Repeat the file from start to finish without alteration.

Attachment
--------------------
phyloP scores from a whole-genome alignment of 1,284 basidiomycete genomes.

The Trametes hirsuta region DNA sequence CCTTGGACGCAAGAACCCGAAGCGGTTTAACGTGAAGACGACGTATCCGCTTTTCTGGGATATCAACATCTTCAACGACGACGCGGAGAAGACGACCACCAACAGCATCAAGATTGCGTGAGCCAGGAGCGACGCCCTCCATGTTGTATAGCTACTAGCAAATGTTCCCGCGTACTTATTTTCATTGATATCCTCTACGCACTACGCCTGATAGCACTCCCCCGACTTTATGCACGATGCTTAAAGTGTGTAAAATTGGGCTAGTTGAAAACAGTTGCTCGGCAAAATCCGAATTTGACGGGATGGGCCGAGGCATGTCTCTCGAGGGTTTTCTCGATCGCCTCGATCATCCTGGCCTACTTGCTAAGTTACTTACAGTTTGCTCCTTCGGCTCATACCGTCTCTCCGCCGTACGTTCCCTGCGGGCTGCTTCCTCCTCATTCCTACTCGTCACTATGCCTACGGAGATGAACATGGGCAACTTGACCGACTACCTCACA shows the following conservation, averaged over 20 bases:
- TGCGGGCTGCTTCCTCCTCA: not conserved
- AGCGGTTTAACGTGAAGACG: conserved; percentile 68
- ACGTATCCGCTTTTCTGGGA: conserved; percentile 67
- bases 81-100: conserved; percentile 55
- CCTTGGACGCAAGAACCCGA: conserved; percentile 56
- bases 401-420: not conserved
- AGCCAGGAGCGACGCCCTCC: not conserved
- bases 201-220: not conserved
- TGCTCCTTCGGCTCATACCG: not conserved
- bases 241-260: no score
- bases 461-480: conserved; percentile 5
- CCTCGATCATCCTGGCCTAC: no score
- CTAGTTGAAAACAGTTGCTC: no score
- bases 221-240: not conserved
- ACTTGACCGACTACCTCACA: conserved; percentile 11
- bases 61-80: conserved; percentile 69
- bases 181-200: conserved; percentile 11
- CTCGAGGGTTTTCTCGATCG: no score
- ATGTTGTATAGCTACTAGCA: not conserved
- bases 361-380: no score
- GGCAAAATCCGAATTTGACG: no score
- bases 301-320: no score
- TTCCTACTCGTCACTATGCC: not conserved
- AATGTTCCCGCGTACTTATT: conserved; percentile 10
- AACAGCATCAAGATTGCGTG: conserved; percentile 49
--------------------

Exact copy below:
phyloP scores from a whole-genome alignment of 1,284 basidiomycete genomes.

The Trametes hirsuta region DNA sequence CCTTGGACGCAAGAACCCGAAGCGGTTTAACGTGAAGACGACGTATCCGCTTTTCTGGGATATCAACATCTTCAACGACGACGCGGAGAAGACGACCACCAACAGCATCAAGATTGCGTGAGCCAGGAGCGACGCCCTCCATGTTGTATAGCTACTAGCAAATGTTCCCGCGTACTTATTTTCATTGATATCCTCTACGCACTACGCCTGATAGCACTCCCCCGACTTTATGCACGATGCTTAAAGTGTGTAAAATTGGGCTAGTTGAAAACAGTTGCTCGGCAAAATCCGAATTTGACGGGATGGGCCGAGGCATGTCTCTCGAGGGTTTTCTCGATCGCCTCGATCATCCTGGCCTACTTGCTAAGTTACTTACAGTTTGCTCCTTCGGCTCATACCGTCTCTCCGCCGTACGTTCCCTGCGGGCTGCTTCCTCCTCATTCCTACTCGTCACTATGCCTACGGAGATGAACATGGGCAACTTGACCGACTACCTCACA shows the following conservation, averaged over 20 bases:
- TGCGGGCTGCTTCCTCCTCA: not conserved
- AGCGGTTTAACGTGAAGACG: conserved; percentile 68
- ACGTATCCGCTTTTCTGGGA: conserved; percentile 67
- bases 81-100: conserved; percentile 55
- CCTTGGACGCAAGAACCCGA: conserved; percentile 56
- bases 401-420: not conserved
- AGCCAGGAGCGACGCCCTCC: not conserved
- bases 201-220: not conserved
- TGCTCCTTCGGCTCATACCG: not conserved
- bases 241-260: no score
- bases 461-480: conserved; percentile 5
- CCTCGATCATCCTGGCCTAC: no score
- CTAGTTGAAAACAGTTGCTC: no score
- bases 221-240: not conserved
- ACTTGACCGACTACCTCACA: conserved; percentile 11
- bases 61-80: conserved; percentile 69
- bases 181-200: conserved; percentile 11
- CTCGAGGGTTTTCTCGATCG: no score
- ATGTTGTATAGCTACTAGCA: not conserved
- bases 361-380: no score
- GGCAAAATCCGAATTTGACG: no score
- bases 301-320: no score
- TTCCTACTCGTCACTATGCC: not conserved
- AATGTTCCCGCGTACTTATT: conserved; percentile 10
- AACAGCATCAAGATTGCGTG: conserved; percentile 49